Temper, Temper, Temper

I am impressed that Obama has created a donor base of 258,000 Americans and I look with awe on the amount of money a neo-candidate managed to raise this quarter. It's quite a political accomplishment.

But with every superlative, there is tempering.

Money is a single metric. At this point, it's the most available of several other metrics to us political journalists, and so there is a tendency to interpret every other metric in light of one, rather than to try to interpert them in their contexts.

The others include fairly reliable polling in New Hampshire, fairly unreliable polling in Iowa (owing to the difficulty of polling likely caucus goers and projecting the 40% or so who will caucus for the first time), diverging polls in South Carolina, and a slate of fairly consistent national surveys. Also -- endorsements -- quality and quantity.

Many reporters expected Barack Obama to outraise Hillary. For some reason, those same reporters are now expressing surprise at Obama's haul and once again re-writing recent history: "Hillary's inevitability is lost" -- (Wasn't it lost the moment Obama got in?) "Obama is about to surge in the states" (Where'd that come from?) "Obama has more enthusiasm than Clinton" (In some polls, yes, in others, no.) "The early state polls don't really reflect anything" -- (This is human tendency to downgrade the importance of evidence that doesn't fit the narrative.)

To me, what's most interesting about Obama's fundraising total is not what it says about the future. It's what it says about the state of the party right now, the divisions within the party's base, the enthusiasm of the Democratic donor base generally, and the willingness of donors to contribute to an idea -- that Obama's election will Change Things -- than a resume -- Hillary Clinton's.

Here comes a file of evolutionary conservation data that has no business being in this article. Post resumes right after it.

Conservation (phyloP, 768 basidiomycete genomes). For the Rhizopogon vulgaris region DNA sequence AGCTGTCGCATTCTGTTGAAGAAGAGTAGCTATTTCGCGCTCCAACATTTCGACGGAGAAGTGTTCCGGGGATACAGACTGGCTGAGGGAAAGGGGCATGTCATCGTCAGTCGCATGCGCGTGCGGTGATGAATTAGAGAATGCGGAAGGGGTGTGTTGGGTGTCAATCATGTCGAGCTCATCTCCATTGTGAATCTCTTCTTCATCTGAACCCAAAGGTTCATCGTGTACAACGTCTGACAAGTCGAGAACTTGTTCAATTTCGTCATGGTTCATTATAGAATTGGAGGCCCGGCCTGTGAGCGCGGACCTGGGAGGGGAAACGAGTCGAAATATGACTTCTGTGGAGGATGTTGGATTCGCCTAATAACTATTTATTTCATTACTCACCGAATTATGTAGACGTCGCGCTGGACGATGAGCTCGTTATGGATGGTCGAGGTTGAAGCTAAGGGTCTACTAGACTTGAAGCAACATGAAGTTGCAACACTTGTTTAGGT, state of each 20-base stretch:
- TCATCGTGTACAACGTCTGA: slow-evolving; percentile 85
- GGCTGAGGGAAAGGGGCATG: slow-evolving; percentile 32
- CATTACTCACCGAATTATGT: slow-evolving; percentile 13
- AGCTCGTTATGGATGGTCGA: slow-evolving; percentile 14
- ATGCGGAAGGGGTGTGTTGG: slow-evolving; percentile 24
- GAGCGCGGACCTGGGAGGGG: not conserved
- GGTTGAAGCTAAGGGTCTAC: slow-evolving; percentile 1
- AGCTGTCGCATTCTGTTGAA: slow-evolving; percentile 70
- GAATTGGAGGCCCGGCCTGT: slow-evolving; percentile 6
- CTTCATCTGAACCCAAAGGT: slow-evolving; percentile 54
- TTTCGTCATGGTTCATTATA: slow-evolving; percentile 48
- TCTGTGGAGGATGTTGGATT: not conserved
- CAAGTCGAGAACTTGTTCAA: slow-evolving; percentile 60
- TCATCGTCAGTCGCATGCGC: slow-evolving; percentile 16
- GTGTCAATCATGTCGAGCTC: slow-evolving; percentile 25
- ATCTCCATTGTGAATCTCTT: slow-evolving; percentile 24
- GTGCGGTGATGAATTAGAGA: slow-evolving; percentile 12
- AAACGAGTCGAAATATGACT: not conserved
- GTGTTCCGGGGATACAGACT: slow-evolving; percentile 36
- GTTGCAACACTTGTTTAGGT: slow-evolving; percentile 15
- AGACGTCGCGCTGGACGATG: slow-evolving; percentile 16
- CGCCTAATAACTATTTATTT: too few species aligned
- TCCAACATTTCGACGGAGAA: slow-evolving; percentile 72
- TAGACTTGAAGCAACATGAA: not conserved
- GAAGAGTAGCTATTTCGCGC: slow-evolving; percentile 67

What the recent history of nomination contests teaches us is not that money is dispositive -- it's that money often flows to the hottest candidate, that it takes money to win, and that the person who raises the most money doesn't always win.

What I'd like to know is what percentage of them contributed the maximum, how many of them are new to the party, how many of them also contributed to other candidates, how the average wealth of Obama's supporters compares to Hillary Clintons', what the average donation size is, how much money the Obama campaign spent on donor prospecting, what their rate of returns are.

And strategically, what explains the disconnect between money and measured support? Obama leads in the money race and chases Clinton in New Hampshire and (arguably) Edwards in Iowa. Clinton holds commanding leads in the Feb. 5 states, though I am wary of reading too much into those results just say.